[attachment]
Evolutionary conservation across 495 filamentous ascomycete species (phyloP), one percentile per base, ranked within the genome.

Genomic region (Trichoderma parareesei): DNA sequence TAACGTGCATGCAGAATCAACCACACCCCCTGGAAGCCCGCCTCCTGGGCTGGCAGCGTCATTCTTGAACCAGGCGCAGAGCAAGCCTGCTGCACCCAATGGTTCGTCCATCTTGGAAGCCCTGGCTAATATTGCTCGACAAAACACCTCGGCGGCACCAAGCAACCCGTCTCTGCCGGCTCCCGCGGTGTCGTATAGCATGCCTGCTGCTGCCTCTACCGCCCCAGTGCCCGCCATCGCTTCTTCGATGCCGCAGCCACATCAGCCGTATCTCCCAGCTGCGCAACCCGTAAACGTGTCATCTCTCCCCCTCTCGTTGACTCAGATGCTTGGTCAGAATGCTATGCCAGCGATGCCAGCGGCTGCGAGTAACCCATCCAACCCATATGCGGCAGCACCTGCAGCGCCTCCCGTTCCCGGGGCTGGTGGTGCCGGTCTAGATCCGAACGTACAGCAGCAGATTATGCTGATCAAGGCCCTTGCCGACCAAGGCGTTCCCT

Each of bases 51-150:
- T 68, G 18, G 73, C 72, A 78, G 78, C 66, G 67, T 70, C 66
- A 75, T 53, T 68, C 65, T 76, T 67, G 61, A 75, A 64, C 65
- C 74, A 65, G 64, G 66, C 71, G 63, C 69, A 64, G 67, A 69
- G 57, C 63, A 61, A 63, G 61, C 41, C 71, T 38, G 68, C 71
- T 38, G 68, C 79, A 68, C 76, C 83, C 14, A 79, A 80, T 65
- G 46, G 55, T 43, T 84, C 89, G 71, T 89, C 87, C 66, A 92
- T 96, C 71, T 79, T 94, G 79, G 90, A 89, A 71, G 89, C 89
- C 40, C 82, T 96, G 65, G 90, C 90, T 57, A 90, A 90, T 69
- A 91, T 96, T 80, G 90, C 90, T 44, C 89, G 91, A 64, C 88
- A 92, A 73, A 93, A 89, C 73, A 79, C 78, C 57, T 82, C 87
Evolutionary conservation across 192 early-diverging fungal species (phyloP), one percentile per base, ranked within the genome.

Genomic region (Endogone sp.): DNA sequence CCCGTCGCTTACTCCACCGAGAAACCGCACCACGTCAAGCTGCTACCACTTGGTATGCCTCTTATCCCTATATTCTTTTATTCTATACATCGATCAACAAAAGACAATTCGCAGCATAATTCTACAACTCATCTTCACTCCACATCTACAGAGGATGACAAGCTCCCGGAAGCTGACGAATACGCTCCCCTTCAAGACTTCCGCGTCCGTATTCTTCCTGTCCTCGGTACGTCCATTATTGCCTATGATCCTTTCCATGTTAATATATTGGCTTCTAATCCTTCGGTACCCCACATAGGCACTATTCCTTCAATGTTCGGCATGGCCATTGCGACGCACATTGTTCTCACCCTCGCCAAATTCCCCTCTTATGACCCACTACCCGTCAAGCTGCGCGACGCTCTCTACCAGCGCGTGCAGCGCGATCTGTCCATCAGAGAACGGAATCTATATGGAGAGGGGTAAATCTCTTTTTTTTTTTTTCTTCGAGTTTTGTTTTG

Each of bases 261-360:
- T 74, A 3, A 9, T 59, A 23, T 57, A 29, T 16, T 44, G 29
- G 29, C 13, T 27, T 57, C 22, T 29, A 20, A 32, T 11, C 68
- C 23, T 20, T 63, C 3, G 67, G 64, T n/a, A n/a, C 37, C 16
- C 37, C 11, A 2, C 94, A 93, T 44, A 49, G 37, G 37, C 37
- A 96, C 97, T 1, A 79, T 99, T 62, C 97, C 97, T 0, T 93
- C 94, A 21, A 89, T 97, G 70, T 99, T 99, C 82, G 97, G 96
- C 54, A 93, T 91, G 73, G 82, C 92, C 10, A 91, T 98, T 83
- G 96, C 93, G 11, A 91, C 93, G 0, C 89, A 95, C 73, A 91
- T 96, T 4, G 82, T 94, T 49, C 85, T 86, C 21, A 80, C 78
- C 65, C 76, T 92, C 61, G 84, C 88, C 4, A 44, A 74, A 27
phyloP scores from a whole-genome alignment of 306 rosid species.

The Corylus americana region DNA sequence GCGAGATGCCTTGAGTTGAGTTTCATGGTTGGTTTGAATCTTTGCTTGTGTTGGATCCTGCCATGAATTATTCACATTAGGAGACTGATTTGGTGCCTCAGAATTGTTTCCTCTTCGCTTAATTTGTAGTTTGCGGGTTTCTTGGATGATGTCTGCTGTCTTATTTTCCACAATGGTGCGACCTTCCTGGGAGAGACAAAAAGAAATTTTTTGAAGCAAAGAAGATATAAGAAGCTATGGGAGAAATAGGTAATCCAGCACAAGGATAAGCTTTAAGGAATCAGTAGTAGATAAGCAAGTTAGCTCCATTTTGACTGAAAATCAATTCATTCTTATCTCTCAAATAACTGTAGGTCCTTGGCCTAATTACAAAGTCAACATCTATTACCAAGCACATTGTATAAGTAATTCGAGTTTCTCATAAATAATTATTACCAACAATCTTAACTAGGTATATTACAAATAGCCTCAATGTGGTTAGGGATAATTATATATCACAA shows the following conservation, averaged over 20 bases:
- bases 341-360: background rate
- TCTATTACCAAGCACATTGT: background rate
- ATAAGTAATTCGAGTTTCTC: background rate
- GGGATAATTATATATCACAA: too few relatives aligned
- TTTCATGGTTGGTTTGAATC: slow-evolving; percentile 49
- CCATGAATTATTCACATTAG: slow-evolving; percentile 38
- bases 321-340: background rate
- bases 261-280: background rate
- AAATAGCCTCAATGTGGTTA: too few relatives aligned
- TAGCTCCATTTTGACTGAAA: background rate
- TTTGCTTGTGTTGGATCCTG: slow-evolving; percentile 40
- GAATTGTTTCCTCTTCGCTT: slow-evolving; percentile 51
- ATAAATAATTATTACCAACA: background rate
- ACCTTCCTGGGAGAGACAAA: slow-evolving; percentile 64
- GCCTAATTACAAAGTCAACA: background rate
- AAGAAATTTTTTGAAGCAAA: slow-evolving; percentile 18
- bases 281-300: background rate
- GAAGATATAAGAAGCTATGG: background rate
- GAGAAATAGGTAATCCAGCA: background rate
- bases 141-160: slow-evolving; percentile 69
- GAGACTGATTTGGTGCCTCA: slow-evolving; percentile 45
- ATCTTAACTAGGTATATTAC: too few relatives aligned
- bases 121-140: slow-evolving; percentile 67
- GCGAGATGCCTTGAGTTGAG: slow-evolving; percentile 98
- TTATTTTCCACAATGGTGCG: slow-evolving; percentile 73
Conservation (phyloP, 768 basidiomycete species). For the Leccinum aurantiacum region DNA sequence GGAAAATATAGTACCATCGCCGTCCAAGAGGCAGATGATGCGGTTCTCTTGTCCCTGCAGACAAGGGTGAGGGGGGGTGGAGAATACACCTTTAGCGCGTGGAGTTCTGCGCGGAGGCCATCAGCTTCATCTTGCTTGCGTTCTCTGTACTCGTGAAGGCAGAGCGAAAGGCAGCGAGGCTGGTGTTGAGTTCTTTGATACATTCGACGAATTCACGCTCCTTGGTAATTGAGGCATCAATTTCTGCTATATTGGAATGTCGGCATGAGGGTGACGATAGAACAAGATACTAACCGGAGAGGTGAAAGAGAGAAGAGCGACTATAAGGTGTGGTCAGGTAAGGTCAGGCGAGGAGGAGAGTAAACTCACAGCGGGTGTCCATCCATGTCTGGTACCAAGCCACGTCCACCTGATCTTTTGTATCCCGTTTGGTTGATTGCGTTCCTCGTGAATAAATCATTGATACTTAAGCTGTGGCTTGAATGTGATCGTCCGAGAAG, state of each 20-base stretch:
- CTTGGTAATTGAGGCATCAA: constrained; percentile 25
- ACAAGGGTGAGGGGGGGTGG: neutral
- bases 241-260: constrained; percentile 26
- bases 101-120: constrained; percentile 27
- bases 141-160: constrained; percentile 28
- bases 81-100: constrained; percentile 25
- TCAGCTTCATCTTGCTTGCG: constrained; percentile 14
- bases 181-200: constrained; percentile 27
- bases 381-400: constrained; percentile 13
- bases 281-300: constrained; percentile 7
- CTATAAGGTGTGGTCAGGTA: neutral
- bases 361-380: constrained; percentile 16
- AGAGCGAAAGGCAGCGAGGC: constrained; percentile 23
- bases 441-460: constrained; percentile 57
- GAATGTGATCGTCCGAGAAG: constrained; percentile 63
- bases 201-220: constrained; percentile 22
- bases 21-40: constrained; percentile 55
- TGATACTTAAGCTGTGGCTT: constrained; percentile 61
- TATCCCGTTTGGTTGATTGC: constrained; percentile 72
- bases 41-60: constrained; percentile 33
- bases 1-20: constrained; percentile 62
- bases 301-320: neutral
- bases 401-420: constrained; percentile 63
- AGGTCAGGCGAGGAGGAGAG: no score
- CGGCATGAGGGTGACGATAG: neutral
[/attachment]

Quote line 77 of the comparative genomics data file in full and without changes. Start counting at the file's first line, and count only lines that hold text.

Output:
- bases 401-420: constrained; percentile 63